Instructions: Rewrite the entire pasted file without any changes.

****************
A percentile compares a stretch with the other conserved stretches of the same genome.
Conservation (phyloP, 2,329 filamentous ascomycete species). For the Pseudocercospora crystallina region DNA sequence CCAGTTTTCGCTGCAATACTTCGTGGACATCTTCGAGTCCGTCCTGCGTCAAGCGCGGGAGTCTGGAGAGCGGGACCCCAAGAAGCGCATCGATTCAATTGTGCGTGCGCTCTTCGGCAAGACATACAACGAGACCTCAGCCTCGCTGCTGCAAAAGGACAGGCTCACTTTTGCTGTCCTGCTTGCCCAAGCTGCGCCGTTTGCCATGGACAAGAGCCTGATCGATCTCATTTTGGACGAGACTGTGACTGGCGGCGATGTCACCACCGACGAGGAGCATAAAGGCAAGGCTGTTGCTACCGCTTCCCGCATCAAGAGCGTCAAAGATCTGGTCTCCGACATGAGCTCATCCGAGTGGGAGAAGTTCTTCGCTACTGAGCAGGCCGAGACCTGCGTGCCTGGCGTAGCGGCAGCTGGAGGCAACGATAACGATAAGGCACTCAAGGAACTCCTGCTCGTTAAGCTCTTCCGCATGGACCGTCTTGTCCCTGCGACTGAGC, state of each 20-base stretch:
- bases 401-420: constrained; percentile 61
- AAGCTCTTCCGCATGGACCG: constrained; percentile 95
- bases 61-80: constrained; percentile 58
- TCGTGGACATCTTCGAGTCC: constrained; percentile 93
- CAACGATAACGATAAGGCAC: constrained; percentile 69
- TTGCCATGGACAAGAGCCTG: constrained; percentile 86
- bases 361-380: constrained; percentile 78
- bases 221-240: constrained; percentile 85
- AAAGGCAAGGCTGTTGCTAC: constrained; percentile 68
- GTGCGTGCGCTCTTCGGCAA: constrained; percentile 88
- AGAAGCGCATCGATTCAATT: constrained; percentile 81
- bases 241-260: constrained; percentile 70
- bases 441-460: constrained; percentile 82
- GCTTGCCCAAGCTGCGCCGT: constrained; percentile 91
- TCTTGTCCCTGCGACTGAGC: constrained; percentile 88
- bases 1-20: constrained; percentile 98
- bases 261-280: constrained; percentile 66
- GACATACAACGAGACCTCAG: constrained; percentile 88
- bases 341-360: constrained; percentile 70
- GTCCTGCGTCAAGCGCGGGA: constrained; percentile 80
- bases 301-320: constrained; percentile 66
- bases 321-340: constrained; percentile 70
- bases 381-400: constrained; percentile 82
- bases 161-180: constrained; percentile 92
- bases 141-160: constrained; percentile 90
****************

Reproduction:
A percentile compares a stretch with the other conserved stretches of the same genome.
Conservation (phyloP, 2,329 filamentous ascomycete species). For the Pseudocercospora crystallina region DNA sequence CCAGTTTTCGCTGCAATACTTCGTGGACATCTTCGAGTCCGTCCTGCGTCAAGCGCGGGAGTCTGGAGAGCGGGACCCCAAGAAGCGCATCGATTCAATTGTGCGTGCGCTCTTCGGCAAGACATACAACGAGACCTCAGCCTCGCTGCTGCAAAAGGACAGGCTCACTTTTGCTGTCCTGCTTGCCCAAGCTGCGCCGTTTGCCATGGACAAGAGCCTGATCGATCTCATTTTGGACGAGACTGTGACTGGCGGCGATGTCACCACCGACGAGGAGCATAAAGGCAAGGCTGTTGCTACCGCTTCCCGCATCAAGAGCGTCAAAGATCTGGTCTCCGACATGAGCTCATCCGAGTGGGAGAAGTTCTTCGCTACTGAGCAGGCCGAGACCTGCGTGCCTGGCGTAGCGGCAGCTGGAGGCAACGATAACGATAAGGCACTCAAGGAACTCCTGCTCGTTAAGCTCTTCCGCATGGACCGTCTTGTCCCTGCGACTGAGC, state of each 20-base stretch:
- bases 401-420: constrained; percentile 61
- AAGCTCTTCCGCATGGACCG: constrained; percentile 95
- bases 61-80: constrained; percentile 58
- TCGTGGACATCTTCGAGTCC: constrained; percentile 93
- CAACGATAACGATAAGGCAC: constrained; percentile 69
- TTGCCATGGACAAGAGCCTG: constrained; percentile 86
- bases 361-380: constrained; percentile 78
- bases 221-240: constrained; percentile 85
- AAAGGCAAGGCTGTTGCTAC: constrained; percentile 68
- GTGCGTGCGCTCTTCGGCAA: constrained; percentile 88
- AGAAGCGCATCGATTCAATT: constrained; percentile 81
- bases 241-260: constrained; percentile 70
- bases 441-460: constrained; percentile 82
- GCTTGCCCAAGCTGCGCCGT: constrained; percentile 91
- TCTTGTCCCTGCGACTGAGC: constrained; percentile 88
- bases 1-20: constrained; percentile 98
- bases 261-280: constrained; percentile 66
- GACATACAACGAGACCTCAG: constrained; percentile 88
- bases 341-360: constrained; percentile 70
- GTCCTGCGTCAAGCGCGGGA: constrained; percentile 80
- bases 301-320: constrained; percentile 66
- bases 321-340: constrained; percentile 70
- bases 381-400: constrained; percentile 82
- bases 161-180: constrained; percentile 92
- bases 141-160: constrained; percentile 90